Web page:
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A simple implementation of a queue on top of Riak 2.0


Dynamiq is currently in use in production at Tapjoy. However, the product is still considered to be a beta offering, which comes with no guarantees around the interfaces or behaviors provided in whatever the "current" version is.

We encourage interested parties to use Dynamiq, understanding that prior to an official v1 release, things could change.

There is currently a Version 2 update underway, which you can check out here

Caveat Emptor

What is Dynamiq?

Dynamiq is a distributed databag, acting as a queue. It's written in golang, and run in a cluster on top of Riak 2.0.

It exposes a simple REST API for publishing to topics and directly enqueueing to queues, as well as receiving batches of messages at a time.

Dynamiq acts as both a simple queueing application, as well as a topic-fanout system. Simply, you can create topics and queues, subscribe queues to topics, and publish messages either to topics (which will fan out to all of their queues) or to queues directly (which will only enqueue to that specific queue).

It provides at-least once delivery semantics, which are governed by "partitions" - slices of the overall total range of all possible keys, broken up by the number of nodes in the cluster, each node holding the configured number of partitions for that queue.

When a batch of messages are received from Dynamiq, the partition they came from is considered locked-out for delivery, which will expire once the Visibility Timeout on that queue expires. When that timeout expires, any un-acknowledged messages are available to be served again.

At-Least-Once and De-Duplication

Dynamiq has the possibility of sending duplicate messages. This possibility increases during certain significant events, such as changing the number of partitions in a given queue.

You should account for this in your design by either managing your own de-dupe solution (such as using Memcache to hold the keys you've seen from a given queue, expiring with the visibility timeout on the queue) or design a system which self-defends against duplicate messages.

The former is likely a more realistic approach than the latter

Why Dynamiq?

The main design ideal of Dynamiq is to act as a drop-in replacement for the Amazon's SNS / SQS services, which can become expensive at scale, both in terms of price as well as latency.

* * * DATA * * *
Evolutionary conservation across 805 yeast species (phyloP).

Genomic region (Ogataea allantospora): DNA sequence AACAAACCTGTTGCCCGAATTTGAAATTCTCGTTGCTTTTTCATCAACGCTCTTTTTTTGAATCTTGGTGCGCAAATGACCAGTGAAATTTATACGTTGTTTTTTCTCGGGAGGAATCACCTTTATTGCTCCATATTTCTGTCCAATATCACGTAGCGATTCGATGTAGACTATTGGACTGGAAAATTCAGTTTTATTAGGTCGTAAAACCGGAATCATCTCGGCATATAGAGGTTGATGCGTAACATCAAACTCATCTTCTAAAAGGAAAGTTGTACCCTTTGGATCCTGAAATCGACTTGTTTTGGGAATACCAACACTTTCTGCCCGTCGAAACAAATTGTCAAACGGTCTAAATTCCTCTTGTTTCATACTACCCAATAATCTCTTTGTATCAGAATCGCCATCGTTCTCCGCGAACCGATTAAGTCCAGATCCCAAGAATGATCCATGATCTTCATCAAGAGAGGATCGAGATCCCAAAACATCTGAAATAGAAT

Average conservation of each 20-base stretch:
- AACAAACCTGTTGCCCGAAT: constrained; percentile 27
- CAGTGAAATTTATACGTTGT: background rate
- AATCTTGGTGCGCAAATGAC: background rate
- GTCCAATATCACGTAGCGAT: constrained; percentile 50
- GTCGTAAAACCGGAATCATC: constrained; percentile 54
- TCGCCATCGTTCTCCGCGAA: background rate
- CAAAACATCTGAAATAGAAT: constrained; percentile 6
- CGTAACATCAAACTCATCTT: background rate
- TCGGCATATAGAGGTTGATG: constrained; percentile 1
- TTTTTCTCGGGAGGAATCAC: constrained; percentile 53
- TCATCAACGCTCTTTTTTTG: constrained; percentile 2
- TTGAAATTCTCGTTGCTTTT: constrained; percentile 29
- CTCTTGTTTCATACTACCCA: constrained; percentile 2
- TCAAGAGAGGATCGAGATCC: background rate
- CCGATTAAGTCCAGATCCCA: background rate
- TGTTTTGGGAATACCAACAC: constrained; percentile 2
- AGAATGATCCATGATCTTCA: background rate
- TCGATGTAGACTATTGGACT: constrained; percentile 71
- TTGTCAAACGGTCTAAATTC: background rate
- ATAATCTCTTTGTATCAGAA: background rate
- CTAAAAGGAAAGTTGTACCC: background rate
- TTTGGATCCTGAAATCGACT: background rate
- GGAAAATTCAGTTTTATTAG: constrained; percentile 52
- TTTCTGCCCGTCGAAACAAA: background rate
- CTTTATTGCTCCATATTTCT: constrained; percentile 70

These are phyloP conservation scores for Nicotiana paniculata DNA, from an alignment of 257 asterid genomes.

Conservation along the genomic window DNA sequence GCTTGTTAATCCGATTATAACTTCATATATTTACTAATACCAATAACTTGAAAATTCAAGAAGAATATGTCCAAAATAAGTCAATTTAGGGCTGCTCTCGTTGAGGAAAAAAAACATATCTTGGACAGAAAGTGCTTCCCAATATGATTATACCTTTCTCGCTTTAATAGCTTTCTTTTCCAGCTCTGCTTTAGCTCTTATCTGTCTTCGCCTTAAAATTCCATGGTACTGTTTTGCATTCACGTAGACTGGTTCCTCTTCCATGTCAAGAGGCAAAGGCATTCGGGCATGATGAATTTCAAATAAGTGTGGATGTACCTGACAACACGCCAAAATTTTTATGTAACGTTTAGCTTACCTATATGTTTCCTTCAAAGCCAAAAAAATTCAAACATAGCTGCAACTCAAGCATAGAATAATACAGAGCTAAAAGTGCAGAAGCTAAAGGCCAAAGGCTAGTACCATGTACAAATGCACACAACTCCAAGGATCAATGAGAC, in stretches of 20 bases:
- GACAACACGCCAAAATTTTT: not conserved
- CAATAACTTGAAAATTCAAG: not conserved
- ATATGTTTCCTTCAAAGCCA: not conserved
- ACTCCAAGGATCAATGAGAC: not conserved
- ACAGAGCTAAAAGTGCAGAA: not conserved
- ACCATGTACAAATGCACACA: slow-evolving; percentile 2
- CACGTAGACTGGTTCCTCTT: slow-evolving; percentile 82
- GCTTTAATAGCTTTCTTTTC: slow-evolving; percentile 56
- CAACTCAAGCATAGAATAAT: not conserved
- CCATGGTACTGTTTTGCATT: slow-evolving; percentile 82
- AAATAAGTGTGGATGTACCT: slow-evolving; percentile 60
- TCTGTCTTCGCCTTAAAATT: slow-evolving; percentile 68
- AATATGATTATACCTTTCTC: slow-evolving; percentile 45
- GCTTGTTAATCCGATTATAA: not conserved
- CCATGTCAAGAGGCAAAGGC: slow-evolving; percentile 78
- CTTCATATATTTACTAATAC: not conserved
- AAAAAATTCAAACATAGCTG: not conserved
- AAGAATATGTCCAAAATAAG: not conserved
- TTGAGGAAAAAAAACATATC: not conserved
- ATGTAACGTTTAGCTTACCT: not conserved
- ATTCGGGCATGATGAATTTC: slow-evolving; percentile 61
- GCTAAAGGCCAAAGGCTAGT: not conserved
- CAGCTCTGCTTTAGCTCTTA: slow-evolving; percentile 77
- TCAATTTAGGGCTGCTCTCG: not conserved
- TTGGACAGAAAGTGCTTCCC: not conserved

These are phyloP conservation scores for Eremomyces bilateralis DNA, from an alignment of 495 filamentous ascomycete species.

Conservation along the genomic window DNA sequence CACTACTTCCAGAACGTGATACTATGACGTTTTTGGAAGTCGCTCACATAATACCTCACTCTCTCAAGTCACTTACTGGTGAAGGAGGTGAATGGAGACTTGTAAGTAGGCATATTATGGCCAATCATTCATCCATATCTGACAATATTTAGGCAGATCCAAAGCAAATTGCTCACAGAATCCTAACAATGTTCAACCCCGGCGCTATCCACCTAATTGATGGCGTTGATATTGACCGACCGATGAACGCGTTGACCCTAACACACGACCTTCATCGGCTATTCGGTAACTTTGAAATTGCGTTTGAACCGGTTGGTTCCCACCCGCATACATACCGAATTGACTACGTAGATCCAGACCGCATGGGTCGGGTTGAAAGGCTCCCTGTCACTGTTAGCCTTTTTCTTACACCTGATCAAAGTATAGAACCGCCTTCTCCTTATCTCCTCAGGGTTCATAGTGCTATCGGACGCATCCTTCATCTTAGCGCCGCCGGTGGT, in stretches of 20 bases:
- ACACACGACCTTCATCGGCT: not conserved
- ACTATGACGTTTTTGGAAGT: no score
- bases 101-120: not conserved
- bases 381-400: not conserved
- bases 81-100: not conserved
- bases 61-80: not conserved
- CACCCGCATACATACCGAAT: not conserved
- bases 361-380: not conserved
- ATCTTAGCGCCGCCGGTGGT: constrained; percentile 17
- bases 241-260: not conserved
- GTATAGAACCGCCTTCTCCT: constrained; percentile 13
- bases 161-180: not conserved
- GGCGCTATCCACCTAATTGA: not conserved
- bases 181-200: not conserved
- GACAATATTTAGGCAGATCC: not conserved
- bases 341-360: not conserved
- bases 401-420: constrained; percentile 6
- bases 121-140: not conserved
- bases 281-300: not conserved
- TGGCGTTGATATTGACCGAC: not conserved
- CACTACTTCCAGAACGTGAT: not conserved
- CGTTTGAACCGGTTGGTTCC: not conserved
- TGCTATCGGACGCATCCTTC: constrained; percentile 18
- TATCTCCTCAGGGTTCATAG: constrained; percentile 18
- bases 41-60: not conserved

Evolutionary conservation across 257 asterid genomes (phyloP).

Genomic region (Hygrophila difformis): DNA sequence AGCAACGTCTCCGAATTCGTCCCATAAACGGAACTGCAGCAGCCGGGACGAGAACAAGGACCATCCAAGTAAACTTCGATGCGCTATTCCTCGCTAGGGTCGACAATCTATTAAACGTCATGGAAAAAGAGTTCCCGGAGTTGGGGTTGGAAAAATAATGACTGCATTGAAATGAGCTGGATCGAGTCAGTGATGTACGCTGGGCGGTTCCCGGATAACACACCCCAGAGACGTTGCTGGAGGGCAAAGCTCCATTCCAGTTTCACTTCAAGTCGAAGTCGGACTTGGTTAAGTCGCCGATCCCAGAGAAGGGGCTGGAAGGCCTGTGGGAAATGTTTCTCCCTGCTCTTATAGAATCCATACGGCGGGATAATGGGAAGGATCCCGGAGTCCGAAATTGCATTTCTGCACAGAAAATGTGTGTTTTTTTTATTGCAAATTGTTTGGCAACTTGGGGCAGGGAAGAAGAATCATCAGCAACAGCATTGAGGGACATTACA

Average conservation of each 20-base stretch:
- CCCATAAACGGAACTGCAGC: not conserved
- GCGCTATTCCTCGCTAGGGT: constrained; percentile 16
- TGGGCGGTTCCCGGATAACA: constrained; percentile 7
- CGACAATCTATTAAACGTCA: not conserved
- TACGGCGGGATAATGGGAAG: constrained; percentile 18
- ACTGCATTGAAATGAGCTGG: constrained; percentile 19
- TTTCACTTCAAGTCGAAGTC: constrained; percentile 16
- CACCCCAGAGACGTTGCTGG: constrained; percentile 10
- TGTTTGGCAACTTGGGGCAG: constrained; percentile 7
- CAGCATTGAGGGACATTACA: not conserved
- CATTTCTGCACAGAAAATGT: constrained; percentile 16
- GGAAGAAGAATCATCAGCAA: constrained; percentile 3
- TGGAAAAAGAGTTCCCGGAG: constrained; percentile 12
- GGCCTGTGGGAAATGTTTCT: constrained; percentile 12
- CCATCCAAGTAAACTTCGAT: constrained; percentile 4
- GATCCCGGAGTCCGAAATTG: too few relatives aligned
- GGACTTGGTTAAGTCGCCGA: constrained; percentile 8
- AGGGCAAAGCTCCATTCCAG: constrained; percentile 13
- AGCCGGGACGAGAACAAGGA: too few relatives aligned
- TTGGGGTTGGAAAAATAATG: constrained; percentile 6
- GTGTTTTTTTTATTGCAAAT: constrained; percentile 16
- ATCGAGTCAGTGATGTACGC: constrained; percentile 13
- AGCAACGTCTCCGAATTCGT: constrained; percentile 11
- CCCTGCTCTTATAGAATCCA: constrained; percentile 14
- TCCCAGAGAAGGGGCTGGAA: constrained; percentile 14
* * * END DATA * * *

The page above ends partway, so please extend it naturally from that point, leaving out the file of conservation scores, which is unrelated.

Getting Started


To get Dynamiq up and running, you need to have a few pre-requisites installed.

First, you'll need golang installed. You can find the instructions here.

If you've never worked with golang before, you should take some time to familiarize yourself with how go expects to work from a development standpoint, with regard to the GOROOT / GOPATH environment variables and where your go code is actually located on disk.

Second, you'll need the code for Dynamiq itself. Because of golang's highly opinionated nature, you should avoid cloning the Dynamiq repo directly, and instead use go's built in cloning mechanism, "go get".

go get

Third, you need an installation of Riak 2.0 up and running somewhere (preferably local, for testing / development). You can find guides on how to install Riak 2.0 for your particular operating system here

Finally, you need to create and enable certain bucket types in Riak 2.0. This is taken care of for you in the script provided by Dynamiq.

sh ./

Configuring Dynamiq

Dynamiq comes with a sample config in lib/config.gcfg. This is considered "good enough" for local testing, but may require tweaks for use in production or test environments. Here is a description of each setting, and an example of valid values


  • name - The name of the current node. It's important that this name be in the same format as the names in the "seedserver" option, which is a hostname or ip_address
  • port - The port it will listen on for incoming membership traffic
  • seedserver - A comma-delimited list of additional nodes in the cluster. This uses hashicorp/memberlist which utilizes a modified SWIM protocol for node discovery. These should be hostnames or IP addresses that can be discovered over the network. You can include the current server in this list - Dynamiq will filter it out if found.
  • seedport - The port to talk to other memberlist nodes over
  • httpport - The port to server HTTP traffic over
  • riaknodes - A comma-delimited list of Riak nodes to speak to